The year has begun with the Bulletin of Atomic Scientists — those rational soothsayers of the global landscape — moving their infamous Doomsday Clock closer to midnight by thirty seconds. As it stands according to the clock, we are but two minutes away from cataclysm. If we are to approach it in messianic terms, we are living two minutes away from apocalypse. Desolation now haunts our daydreams and nightmares, even if the Doomsday Clock adjustment goes unnoticed by the wider populace still marching to the rhythm of a modern world. But the sense of upcoming cataclysm seeps into our pop consciousness, as personified by the sudden rise of dystopian television, young adult and adult fiction, and the return to political discourse of words associated with futuristic struggle (#resistance). [Read more…]
Tony DeLap: A Career Survey, 1963 – 2016, the bi-coastal double-venue exhibition at Parrasch Heijnen Gallery, Los Angeles, through December, and Franklin Parrasch Gallery, New York, through January, sampled the artist’s refined material treatments, quirky geometries and subversive edge-to-canvas relationships. DeLap’s category defying work intersected with a number of significant movements, including hard-edge abstraction, minimalism and finish fetish. His upcoming retrospective at the Laguna Art Museum (Tony DeLap: A Retrospective, February 25 – May 28, 2018) will exhibit 80 of his works and offer a comprehensive look at his five decades of art practice. In a recent studio visit, DeLap discussed his early career in the Bay Area, his subsequent move to Southern California, and his art. [Read more…]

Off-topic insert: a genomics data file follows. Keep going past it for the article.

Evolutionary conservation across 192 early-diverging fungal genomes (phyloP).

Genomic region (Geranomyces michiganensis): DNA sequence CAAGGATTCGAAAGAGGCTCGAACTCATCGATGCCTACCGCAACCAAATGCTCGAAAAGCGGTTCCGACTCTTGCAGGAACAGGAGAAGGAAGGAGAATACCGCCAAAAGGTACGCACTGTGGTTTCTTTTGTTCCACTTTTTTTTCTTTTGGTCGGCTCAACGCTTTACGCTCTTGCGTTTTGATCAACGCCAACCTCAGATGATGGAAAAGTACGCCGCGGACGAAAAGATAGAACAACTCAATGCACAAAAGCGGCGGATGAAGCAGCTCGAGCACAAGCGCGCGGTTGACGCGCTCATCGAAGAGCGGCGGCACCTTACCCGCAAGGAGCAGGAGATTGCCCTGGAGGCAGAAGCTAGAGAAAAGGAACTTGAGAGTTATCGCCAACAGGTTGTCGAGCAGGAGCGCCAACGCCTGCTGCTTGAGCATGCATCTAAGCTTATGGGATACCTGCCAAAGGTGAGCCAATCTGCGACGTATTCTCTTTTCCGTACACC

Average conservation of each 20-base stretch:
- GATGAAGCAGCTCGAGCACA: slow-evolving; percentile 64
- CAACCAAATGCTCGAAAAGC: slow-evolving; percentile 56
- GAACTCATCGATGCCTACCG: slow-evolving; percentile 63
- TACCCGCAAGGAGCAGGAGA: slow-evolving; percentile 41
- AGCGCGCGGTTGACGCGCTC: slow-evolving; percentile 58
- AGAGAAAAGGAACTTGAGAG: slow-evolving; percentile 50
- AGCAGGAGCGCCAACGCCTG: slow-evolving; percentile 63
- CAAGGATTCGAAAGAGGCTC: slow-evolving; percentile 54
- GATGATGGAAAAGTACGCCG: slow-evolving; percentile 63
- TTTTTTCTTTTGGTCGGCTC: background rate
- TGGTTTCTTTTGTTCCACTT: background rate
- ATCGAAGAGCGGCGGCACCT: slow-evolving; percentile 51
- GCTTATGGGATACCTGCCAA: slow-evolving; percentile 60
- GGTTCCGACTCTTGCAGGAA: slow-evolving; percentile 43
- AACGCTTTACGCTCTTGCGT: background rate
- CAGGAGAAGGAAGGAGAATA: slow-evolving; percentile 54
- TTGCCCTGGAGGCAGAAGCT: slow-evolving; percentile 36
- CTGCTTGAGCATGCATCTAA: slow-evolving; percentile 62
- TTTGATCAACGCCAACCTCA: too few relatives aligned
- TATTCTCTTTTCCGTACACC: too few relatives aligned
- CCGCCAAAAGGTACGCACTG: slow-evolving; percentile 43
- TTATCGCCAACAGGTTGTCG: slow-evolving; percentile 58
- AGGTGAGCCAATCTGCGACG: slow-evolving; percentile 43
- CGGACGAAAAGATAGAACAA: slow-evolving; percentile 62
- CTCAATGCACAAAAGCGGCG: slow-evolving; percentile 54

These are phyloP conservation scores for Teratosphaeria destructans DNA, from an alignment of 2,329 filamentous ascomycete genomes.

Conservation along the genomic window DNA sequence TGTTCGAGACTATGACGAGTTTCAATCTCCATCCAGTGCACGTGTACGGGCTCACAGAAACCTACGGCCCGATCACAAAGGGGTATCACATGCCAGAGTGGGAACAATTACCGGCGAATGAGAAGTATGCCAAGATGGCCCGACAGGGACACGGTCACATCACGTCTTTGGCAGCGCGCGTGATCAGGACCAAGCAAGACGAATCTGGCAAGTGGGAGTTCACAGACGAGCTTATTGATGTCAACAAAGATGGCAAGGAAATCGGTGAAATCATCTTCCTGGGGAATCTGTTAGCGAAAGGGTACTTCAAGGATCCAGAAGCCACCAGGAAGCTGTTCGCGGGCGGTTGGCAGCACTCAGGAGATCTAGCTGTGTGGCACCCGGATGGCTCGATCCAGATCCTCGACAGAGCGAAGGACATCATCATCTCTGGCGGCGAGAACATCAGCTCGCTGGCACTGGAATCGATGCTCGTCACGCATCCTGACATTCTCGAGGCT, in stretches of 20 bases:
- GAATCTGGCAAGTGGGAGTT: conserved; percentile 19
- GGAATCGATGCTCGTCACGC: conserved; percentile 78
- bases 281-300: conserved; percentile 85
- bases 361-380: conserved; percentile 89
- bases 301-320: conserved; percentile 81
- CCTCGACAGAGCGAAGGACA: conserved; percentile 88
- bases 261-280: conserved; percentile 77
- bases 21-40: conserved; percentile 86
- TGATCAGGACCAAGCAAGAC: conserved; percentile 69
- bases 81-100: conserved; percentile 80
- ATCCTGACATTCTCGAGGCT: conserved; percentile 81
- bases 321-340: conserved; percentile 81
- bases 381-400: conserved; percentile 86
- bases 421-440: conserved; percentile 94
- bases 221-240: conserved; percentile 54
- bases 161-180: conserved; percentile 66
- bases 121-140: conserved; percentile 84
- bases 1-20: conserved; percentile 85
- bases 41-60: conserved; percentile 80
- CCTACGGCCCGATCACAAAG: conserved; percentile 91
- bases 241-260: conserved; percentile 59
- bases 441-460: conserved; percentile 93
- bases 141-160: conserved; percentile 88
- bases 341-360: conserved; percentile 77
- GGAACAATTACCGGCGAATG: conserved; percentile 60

Marty Schnapf: Fissures in the Fold
At Wilding Cran Gallery Los Angeles (Through March 10, 2018)
Reviewed by Emily Nimptsch
Multi-layered in both the composition and psychology, Los Angeles-based multimedia artist Marty Schnapf’s latest historically inspired yet wildly inventive oil and charcoal paintings, currently on view at LA’s Wilding Cran Gallery, dive into themes of the subconscious while boasting extensive allusions to parallel realities, Abstract Expressionism, as well as Pablo Picasso’s celebrated cubist period.